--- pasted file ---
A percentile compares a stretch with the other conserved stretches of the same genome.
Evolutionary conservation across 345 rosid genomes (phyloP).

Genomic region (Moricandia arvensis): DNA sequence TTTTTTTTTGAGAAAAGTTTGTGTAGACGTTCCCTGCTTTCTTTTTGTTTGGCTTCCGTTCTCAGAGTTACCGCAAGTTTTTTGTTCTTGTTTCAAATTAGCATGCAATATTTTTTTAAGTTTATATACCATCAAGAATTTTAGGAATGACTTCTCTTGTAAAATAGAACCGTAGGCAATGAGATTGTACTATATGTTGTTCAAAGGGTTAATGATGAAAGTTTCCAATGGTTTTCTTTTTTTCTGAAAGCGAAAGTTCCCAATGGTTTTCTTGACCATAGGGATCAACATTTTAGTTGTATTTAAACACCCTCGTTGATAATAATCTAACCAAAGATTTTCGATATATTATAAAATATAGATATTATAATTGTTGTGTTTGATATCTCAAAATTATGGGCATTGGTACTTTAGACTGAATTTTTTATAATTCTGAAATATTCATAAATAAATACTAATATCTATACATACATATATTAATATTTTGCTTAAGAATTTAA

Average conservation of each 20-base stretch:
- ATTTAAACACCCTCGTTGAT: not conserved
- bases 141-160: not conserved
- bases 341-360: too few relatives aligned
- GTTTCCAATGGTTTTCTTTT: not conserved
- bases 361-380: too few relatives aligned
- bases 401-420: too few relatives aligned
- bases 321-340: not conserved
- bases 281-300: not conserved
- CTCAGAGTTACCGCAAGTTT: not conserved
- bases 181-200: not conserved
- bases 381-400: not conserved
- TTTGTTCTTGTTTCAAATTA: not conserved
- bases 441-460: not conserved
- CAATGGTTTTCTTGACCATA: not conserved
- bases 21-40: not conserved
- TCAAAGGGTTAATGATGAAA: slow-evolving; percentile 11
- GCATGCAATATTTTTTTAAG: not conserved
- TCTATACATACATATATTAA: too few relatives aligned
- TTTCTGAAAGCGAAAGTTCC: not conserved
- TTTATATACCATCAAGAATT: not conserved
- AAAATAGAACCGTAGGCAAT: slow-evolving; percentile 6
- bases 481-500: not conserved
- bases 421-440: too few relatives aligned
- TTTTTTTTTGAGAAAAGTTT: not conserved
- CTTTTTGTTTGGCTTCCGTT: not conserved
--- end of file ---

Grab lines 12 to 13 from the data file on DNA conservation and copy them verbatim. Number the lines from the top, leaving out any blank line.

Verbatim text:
- bases 281-300: not conserved
- CTCAGAGTTACCGCAAGTTT: not conserved